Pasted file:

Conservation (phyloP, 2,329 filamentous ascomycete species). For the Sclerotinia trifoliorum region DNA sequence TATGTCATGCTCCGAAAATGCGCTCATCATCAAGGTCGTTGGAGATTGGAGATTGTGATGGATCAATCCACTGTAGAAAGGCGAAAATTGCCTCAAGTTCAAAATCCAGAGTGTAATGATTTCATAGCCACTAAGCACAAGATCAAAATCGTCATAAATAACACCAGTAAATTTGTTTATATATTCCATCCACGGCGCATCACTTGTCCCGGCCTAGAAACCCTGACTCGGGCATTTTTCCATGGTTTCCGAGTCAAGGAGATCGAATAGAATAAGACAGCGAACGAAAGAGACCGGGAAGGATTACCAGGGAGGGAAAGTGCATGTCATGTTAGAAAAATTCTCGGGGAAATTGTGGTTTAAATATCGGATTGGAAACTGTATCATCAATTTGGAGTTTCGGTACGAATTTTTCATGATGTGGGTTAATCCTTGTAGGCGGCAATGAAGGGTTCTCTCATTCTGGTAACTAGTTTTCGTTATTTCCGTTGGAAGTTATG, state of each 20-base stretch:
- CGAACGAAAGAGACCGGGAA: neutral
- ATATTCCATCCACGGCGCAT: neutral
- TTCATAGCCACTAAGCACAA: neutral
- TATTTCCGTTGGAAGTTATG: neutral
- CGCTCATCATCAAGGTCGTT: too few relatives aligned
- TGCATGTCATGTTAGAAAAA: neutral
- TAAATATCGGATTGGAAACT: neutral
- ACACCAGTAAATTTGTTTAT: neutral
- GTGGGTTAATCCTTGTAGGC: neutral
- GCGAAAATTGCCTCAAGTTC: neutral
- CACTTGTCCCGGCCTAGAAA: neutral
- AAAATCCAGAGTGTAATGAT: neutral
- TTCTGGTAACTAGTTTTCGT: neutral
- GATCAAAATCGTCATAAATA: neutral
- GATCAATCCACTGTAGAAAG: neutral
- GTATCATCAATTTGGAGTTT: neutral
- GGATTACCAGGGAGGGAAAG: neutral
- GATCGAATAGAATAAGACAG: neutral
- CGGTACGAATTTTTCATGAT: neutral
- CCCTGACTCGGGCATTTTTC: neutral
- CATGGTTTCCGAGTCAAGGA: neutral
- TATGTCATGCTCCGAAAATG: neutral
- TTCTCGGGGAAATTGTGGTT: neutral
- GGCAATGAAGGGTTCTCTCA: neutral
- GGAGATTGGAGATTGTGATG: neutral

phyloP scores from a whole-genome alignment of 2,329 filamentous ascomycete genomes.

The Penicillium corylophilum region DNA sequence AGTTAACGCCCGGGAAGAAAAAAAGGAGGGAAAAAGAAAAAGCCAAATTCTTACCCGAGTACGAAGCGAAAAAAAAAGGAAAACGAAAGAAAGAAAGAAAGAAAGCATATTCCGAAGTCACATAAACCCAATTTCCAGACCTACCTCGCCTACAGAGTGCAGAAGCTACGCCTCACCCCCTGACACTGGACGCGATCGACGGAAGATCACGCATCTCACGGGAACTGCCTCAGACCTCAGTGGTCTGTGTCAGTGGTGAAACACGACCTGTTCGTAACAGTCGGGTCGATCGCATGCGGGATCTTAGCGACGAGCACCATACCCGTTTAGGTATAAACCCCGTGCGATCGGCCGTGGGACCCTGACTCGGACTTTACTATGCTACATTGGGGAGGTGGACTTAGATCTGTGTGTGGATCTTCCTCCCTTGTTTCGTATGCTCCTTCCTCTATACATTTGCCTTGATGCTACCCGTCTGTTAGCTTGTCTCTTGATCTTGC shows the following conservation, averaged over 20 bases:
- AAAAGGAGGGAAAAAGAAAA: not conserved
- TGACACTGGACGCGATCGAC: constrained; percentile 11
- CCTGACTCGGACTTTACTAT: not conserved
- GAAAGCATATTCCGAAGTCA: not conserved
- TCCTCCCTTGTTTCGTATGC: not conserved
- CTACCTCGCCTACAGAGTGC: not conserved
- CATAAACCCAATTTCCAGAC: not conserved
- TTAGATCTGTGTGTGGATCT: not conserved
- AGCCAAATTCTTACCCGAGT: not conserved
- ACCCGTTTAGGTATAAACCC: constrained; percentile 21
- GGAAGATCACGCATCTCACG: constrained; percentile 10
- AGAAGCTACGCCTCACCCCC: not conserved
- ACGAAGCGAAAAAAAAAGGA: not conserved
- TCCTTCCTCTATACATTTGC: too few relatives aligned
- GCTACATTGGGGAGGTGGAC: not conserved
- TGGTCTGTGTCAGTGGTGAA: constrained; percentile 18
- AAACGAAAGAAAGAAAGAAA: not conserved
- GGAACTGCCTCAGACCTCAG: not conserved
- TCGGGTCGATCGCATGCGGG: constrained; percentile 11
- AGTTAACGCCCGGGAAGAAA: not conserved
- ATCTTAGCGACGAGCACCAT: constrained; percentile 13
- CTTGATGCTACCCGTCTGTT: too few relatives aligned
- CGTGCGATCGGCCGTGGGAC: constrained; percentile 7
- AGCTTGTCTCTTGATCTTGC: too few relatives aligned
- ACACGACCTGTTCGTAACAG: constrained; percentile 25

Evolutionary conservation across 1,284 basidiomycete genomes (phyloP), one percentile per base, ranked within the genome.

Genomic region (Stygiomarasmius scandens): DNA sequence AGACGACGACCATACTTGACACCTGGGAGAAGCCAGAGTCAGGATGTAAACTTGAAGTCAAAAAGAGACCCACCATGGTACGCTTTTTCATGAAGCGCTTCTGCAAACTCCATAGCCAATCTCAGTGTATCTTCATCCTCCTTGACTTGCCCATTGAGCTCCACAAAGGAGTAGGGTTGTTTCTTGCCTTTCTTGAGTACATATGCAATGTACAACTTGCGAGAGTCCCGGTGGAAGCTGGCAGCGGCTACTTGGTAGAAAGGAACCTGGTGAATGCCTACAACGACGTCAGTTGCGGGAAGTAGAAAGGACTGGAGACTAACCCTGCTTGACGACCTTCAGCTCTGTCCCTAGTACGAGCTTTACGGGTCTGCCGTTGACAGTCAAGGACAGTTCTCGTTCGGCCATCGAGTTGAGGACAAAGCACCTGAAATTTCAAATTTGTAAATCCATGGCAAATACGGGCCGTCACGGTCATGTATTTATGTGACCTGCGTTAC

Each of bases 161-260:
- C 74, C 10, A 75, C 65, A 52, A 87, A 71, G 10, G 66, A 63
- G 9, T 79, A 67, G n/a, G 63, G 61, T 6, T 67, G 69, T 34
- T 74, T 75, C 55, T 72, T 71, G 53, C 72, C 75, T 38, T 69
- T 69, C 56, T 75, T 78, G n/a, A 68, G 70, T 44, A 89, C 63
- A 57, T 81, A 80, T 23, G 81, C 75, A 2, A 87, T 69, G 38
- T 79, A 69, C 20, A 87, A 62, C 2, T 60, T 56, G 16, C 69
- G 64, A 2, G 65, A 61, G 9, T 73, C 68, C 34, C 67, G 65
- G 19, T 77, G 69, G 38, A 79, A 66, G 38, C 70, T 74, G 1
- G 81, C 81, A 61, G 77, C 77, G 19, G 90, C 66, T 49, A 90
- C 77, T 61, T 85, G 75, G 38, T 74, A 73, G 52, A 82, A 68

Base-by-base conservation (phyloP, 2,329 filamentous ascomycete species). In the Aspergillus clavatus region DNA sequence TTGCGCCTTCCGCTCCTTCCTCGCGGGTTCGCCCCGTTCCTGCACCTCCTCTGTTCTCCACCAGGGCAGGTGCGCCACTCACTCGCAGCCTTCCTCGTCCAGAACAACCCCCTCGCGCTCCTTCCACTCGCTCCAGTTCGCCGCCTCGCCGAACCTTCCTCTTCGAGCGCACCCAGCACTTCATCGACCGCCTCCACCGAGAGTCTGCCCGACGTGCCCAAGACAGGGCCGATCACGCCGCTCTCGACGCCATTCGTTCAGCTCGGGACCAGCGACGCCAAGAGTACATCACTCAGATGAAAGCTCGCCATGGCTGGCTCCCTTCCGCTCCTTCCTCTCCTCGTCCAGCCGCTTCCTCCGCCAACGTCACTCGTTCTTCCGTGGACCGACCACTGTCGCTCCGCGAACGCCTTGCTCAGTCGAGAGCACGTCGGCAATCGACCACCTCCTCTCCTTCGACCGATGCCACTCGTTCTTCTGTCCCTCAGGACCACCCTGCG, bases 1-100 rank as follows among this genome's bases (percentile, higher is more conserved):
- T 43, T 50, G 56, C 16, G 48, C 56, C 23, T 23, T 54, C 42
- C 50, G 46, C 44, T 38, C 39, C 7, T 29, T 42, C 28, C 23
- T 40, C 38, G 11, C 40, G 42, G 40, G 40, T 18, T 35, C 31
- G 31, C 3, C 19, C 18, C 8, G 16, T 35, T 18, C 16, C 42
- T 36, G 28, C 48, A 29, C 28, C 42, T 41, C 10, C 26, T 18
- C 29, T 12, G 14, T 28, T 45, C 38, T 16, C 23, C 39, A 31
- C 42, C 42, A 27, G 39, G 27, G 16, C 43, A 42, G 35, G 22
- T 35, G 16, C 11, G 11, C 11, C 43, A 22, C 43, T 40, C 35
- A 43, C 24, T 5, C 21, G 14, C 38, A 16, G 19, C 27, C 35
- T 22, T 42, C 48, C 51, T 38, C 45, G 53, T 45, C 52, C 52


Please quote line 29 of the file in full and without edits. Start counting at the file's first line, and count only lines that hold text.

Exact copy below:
- AAAAGGAGGGAAAAAGAAAA: not conserved